Harris remained an icon among conservatives until very recently, and the degeneration of her image from wise public servant to nutbag has been abrupt. Most Republicans have chosen to treat her eccentric displays as a sudden and unforeseeable outbreak of delirium--ones that happened to coincide with the moment that she became a strategic liability for the party. After Harris floated unsubstantiated rumors that Joe Scarborough (a former GOP member of Congress whom Harris viewed as a potential primary rival) may have killed one of his interns, Scarborough noted, "That was the first clue that something wasn't right with Katherine Harris."

In fact, there were plenty of clues to that effect from the very beginning. One such clue was Harris's oft-stated belief that she was the modern-day incarnation of the biblical heroine Queen Esther. ("If I perish, I perish," she would proclaim dramatically, perhaps confusing Esther with Jesus.) During the recount, Harris made this analogy to her staff so frequently that, as the Post reported, her underlings finally begged, "No more Esther stories!"

Or there was the time, during the heat of the recount, when Harris told reporters, "I dreamed that I would ride into this stadium [the site of the Florida/Florida State football game] on a horse, carrying the FSU flag in one hand and the [election] certification in the other--while everyone around me cheered." Some of us took this statement as another fairly strong clue that Harris was something less than the dispassionate, ultra-professional public servant her supporters made her out to be.

Harris's many confidence-shaking displays as a Senate candidate really ought not to come as such a surprise to the GOP. When it first became clear, immediately after the 2000 election, that Harris would be directing the process that would determine the next president, Republican leaders panicked. In her first press conference, two days after the election, she was vague and ill-informed and didn't evince a sense that she would, or could, take control of the recount as the Republicans desired. "Harris knew so little about the legal and procedural issues that the chances of this kind of hesitancy from her were even greater," reported Jeffrey Toobin in Too Close to Call, a history of the recount.

Republicans close to Bush dispatched J.M. "Mac" Stipanovich, a veteran Florida Republican lawyer well-versed in election law, to serve as Harris's close adviser. From that point on, decisions became more decisive and uniformly pro-Bush. When asked by the Post if he was coordinating his decisions with the Bush campaign, Stipanovich tellingly refused to offer a denial. Certainly, Harris's adversaries did not see her as the brains of the operation. Ron Klain, a lawyer for Gore's recount team, recalls that, every time his side would raise an objection to one of Harris's decrees in a face-to-face meeting, she would reply, "Thank you, but I've made my decision." "She couldn't defend her position," says Klain.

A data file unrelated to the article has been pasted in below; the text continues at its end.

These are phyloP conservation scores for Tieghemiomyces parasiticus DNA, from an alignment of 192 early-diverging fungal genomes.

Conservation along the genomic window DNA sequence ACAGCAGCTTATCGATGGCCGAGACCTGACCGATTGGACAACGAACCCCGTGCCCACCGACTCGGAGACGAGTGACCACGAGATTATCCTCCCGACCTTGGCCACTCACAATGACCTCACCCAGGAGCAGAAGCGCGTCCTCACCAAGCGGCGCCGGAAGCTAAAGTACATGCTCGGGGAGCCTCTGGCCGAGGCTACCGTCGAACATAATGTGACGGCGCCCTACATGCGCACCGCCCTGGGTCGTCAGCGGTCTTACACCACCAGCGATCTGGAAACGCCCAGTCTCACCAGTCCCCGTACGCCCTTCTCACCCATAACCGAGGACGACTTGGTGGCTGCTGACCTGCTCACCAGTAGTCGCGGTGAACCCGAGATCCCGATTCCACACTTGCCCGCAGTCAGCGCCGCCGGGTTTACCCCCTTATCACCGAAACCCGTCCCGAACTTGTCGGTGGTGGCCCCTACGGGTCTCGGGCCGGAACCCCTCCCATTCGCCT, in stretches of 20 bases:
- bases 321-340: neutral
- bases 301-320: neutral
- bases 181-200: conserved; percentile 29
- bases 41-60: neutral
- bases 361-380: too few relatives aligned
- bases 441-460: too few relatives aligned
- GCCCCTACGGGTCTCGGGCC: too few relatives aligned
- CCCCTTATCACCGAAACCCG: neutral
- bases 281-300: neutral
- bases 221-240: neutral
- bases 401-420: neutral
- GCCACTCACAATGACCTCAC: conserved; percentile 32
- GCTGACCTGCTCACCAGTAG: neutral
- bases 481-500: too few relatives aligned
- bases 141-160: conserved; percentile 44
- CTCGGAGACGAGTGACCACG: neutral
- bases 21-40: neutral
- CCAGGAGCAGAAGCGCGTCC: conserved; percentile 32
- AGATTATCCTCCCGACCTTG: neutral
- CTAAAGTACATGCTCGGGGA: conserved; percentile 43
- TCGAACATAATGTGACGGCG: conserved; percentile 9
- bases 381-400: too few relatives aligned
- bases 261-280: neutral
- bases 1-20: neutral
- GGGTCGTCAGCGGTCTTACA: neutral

Today, of course, it is the Florida Republican Party experiencing the frustration that once only Gore's legal team knew. As Harris likes to tell supporters, by way of defending her suicidal Senate campaign, "I have a little bit of a history of sticking to my guns."

Florida may be the last remaining taboo of the Bush presidency. Conservatives have questioned Bush's domestic record, his foreign policy, even (in the recent case of Scarborough) his intelligence. None have bothered to reinterpret Florida. But the bedrock assumption of the conservative interpretation of Florida is that Harris is a sober, competent, and upstanding public servant. If you assume that Harris is none of those things, then the whole denouement of 2000--and, by extension, the very legitimacy of Bush's presidency--takes on a strikingly different cast.

What do you say, conservatives? Now that some of you are willing to contemplate that Bush has been a disappointment--or even a disaster--is it too much to consider the possibility that he never should have become president in the first place?